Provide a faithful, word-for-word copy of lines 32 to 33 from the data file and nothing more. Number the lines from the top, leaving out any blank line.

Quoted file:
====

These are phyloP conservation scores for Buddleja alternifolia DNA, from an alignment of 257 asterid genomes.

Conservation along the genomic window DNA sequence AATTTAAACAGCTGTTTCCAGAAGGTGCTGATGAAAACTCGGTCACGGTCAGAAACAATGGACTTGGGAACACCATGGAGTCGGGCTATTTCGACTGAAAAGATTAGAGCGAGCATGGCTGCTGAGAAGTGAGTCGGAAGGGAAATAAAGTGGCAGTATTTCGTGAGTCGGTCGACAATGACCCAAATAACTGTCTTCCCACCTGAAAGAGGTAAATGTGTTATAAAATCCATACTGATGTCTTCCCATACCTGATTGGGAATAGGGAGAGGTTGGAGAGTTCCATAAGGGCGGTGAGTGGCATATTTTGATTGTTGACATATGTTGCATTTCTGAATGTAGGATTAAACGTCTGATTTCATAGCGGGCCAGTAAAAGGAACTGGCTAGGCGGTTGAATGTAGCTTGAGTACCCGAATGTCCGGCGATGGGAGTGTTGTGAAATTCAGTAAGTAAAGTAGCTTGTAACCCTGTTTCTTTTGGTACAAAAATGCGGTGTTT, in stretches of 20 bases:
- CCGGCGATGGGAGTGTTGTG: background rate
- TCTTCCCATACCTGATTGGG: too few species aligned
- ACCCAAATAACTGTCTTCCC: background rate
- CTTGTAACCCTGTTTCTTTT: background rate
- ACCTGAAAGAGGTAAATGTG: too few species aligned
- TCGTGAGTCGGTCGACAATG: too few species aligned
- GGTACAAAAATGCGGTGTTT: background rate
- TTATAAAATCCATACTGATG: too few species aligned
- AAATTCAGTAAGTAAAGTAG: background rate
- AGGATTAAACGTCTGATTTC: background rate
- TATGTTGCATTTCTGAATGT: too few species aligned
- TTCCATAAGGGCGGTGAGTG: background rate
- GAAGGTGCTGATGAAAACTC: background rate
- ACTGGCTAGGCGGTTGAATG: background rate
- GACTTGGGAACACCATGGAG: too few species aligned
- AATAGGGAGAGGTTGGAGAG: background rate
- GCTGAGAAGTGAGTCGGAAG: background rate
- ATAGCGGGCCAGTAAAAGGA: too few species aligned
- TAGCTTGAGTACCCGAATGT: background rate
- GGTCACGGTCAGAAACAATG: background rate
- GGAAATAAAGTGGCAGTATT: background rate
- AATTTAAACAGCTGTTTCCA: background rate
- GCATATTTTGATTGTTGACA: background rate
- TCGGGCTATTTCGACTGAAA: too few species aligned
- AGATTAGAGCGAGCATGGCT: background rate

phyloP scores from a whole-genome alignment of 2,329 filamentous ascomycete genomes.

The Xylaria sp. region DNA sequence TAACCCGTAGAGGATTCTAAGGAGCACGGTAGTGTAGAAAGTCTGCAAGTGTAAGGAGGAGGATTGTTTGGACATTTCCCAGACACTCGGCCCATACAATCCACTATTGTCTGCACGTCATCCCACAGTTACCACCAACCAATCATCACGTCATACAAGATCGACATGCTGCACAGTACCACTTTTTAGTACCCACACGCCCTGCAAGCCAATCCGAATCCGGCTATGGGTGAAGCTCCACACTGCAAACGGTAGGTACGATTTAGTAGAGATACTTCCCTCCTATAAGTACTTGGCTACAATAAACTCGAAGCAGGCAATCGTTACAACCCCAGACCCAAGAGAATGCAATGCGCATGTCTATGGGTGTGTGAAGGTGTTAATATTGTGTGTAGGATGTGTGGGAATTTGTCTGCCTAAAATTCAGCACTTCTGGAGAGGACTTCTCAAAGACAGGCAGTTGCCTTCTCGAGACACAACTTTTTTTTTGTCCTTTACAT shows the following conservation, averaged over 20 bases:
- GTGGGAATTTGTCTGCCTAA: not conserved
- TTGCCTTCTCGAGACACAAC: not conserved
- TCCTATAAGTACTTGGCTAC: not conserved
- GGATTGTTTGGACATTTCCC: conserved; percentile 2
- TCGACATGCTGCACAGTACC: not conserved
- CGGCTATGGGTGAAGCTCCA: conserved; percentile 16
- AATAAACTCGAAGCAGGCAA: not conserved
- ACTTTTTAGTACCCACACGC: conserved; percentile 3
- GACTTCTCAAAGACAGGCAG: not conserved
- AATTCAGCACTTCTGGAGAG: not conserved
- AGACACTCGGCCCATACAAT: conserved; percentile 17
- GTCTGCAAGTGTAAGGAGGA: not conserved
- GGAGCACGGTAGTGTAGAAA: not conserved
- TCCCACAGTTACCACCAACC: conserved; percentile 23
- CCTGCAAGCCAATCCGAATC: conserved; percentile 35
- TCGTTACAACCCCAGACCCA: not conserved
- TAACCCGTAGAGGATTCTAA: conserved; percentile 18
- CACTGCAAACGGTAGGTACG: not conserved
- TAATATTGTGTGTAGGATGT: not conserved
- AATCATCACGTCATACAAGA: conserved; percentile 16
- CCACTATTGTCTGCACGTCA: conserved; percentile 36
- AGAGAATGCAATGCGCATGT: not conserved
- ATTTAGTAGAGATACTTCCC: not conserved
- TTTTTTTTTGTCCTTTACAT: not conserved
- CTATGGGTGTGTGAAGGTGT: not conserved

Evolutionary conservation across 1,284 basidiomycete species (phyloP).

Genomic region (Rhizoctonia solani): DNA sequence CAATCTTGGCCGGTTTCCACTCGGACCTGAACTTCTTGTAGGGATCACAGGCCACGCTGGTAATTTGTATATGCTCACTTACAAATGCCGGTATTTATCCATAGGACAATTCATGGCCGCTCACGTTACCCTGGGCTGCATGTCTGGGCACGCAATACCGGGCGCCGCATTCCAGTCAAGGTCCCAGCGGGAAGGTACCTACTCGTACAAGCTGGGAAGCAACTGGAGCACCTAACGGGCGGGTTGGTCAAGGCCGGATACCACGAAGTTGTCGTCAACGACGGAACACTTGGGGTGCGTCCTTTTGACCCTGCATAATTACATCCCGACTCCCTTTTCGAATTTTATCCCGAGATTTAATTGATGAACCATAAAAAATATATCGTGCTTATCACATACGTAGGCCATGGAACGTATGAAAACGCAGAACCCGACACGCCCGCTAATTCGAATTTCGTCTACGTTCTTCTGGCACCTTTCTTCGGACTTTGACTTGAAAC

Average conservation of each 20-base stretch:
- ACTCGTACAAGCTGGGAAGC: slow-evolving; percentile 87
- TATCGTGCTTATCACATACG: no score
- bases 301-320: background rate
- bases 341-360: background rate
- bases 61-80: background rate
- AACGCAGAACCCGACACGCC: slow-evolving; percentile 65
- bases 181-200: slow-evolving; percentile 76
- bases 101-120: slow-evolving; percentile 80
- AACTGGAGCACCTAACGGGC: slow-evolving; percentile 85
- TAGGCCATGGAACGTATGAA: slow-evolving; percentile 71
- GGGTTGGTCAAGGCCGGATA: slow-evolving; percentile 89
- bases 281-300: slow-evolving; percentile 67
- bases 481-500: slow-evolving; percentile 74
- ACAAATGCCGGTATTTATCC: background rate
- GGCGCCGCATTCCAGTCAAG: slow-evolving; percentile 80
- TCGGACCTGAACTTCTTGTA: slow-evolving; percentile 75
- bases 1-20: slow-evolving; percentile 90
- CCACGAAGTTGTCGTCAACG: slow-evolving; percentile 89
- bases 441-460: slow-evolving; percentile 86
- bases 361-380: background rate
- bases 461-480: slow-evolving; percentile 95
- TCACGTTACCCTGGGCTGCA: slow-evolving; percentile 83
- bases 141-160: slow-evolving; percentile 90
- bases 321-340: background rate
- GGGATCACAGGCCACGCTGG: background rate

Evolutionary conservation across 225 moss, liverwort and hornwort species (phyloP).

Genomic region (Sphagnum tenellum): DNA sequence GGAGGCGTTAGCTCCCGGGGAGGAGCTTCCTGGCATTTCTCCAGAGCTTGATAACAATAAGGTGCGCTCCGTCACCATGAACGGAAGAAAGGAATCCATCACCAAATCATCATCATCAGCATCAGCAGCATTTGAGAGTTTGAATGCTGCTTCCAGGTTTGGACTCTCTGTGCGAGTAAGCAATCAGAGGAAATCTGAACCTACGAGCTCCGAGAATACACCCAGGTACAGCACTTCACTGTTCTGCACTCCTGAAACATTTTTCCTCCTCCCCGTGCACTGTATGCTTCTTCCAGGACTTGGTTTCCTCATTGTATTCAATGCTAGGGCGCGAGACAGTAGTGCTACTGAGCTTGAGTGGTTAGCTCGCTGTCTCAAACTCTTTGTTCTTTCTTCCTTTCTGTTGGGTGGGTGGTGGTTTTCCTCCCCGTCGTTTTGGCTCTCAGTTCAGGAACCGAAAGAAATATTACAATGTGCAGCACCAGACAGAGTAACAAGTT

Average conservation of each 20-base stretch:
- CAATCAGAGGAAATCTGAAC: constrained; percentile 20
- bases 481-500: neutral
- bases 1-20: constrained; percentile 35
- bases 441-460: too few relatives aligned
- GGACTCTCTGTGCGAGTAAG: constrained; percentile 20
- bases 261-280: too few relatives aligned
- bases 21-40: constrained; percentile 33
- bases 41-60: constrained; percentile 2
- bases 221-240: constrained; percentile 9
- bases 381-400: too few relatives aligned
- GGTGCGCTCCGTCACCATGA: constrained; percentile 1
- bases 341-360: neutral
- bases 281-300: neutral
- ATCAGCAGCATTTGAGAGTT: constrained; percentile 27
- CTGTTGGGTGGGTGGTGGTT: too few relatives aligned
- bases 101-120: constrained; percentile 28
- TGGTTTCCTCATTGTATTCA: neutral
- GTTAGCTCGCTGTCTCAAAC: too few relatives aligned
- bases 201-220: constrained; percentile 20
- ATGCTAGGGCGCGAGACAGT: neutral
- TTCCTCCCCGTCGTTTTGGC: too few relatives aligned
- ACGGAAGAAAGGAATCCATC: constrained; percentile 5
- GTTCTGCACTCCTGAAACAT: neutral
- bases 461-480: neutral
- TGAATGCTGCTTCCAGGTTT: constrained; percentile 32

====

- TCCTATAAGTACTTGGCTAC: not conserved
- GGATTGTTTGGACATTTCCC: conserved; percentile 2